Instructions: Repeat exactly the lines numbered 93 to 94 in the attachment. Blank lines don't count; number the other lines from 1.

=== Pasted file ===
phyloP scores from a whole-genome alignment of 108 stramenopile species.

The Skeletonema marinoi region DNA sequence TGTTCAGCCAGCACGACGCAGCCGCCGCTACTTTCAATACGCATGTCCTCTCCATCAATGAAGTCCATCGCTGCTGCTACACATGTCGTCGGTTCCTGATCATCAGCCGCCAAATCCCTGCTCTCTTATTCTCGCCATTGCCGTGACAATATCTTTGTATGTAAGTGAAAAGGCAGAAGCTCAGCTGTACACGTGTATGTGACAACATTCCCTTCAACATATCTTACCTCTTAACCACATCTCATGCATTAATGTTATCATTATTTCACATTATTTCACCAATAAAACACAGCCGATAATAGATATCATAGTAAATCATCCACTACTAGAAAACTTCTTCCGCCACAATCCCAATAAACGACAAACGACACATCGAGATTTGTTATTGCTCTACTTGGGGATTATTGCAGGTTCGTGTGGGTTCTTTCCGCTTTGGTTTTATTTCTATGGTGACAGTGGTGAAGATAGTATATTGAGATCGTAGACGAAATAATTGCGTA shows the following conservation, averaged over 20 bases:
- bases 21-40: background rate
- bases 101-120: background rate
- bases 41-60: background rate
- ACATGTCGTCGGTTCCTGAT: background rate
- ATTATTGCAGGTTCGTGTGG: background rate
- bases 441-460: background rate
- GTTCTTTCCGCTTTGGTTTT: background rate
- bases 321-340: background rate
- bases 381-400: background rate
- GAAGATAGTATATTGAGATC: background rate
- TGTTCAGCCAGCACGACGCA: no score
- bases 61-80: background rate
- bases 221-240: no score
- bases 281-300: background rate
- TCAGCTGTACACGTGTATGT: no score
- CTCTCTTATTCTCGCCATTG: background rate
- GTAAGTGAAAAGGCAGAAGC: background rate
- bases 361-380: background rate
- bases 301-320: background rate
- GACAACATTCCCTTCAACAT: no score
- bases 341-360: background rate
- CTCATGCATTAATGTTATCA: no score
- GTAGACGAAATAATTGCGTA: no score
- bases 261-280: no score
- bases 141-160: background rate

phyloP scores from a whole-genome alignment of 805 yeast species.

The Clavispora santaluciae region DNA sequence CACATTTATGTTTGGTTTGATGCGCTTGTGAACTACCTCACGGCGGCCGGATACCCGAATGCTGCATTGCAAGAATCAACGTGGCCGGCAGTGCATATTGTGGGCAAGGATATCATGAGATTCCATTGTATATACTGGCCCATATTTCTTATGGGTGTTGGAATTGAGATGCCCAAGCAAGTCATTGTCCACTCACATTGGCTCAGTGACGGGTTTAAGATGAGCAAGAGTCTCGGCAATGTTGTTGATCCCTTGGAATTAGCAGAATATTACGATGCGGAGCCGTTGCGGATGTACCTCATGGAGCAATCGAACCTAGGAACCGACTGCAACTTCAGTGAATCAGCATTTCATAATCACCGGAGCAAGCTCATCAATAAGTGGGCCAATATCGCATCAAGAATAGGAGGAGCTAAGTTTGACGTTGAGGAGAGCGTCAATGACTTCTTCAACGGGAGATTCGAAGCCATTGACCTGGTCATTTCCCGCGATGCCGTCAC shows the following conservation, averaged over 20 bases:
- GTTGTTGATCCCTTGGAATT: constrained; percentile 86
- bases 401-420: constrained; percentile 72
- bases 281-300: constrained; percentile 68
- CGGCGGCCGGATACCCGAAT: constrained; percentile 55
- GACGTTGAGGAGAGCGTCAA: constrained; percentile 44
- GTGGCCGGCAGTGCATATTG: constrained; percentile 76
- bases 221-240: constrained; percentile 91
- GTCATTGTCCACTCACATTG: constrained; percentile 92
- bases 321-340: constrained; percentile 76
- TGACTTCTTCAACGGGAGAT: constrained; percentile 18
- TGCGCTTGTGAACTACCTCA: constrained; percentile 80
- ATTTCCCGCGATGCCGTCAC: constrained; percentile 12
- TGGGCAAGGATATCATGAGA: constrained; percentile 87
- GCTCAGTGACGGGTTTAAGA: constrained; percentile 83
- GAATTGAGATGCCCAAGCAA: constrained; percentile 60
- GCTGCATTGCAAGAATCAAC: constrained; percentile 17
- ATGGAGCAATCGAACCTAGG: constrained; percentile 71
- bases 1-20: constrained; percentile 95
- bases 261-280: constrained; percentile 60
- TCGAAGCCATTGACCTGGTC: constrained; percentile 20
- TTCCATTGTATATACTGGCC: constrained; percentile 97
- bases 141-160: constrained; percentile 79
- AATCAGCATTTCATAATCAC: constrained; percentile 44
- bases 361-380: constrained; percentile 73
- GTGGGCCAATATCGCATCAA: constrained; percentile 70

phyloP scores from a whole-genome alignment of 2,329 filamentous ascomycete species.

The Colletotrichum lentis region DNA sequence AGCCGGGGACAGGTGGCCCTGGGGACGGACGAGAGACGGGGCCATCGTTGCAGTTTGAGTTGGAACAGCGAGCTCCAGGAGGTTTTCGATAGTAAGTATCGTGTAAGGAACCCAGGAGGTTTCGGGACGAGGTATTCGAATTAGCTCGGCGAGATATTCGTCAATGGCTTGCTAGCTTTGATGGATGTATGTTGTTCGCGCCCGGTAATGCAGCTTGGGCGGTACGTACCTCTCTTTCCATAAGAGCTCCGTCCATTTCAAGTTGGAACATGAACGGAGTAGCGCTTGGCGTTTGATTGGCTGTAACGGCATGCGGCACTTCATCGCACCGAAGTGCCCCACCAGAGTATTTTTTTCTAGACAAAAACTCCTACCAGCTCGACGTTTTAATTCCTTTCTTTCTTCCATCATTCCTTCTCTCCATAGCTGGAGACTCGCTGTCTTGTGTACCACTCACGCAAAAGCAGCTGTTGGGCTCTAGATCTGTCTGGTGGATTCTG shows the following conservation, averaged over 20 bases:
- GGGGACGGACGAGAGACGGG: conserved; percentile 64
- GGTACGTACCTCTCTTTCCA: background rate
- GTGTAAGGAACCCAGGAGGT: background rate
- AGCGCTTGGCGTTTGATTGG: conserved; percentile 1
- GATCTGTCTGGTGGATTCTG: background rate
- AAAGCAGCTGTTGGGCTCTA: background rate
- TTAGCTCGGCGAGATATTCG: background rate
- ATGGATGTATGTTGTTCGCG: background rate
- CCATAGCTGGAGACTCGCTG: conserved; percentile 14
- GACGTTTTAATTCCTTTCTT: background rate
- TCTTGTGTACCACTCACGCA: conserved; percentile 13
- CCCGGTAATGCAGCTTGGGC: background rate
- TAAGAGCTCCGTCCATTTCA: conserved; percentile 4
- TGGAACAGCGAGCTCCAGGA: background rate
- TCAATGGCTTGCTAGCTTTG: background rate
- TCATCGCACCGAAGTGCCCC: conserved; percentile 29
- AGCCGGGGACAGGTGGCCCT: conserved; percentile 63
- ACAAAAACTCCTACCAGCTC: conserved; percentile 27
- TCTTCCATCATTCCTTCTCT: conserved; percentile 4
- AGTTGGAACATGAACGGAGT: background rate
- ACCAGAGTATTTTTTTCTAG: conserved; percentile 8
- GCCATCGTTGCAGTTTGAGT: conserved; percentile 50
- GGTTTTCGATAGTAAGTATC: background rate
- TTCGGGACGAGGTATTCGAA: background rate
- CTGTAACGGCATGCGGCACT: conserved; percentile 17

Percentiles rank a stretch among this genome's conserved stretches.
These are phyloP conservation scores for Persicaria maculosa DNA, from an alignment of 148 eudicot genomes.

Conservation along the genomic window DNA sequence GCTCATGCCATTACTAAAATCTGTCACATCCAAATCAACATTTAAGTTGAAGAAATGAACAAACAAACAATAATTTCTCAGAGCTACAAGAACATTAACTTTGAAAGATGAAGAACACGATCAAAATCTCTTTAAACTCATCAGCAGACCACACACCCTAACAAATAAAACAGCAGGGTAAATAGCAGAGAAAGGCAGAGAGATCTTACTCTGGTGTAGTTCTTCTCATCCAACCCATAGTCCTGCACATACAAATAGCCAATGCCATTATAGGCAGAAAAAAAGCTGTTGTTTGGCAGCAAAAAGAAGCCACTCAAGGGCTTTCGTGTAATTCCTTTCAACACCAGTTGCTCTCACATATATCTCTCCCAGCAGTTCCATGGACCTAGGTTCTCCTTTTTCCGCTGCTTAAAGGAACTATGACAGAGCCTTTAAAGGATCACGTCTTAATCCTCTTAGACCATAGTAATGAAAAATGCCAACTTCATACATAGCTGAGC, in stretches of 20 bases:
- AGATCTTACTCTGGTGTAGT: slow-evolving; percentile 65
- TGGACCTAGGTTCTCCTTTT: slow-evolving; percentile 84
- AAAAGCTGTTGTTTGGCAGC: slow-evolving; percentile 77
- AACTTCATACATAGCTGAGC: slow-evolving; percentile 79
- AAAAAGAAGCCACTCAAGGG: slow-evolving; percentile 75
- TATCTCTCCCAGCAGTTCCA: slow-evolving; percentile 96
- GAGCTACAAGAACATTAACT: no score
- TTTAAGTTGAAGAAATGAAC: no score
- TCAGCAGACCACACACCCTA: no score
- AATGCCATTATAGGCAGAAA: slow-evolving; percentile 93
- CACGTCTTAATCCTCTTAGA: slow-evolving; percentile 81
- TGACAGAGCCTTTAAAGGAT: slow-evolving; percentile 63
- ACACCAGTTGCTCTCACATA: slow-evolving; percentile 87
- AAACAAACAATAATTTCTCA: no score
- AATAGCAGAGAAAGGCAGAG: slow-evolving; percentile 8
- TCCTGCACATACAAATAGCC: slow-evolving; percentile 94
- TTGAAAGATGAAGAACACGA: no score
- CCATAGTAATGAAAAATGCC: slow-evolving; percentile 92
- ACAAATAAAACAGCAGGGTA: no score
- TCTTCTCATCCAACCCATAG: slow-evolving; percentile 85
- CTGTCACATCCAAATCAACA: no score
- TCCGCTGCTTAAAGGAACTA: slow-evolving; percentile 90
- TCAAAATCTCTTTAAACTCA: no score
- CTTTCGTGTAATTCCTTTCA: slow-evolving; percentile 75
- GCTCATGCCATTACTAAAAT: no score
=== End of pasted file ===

- TCAGCAGACCACACACCCTA: no score
- AATGCCATTATAGGCAGAAA: slow-evolving; percentile 93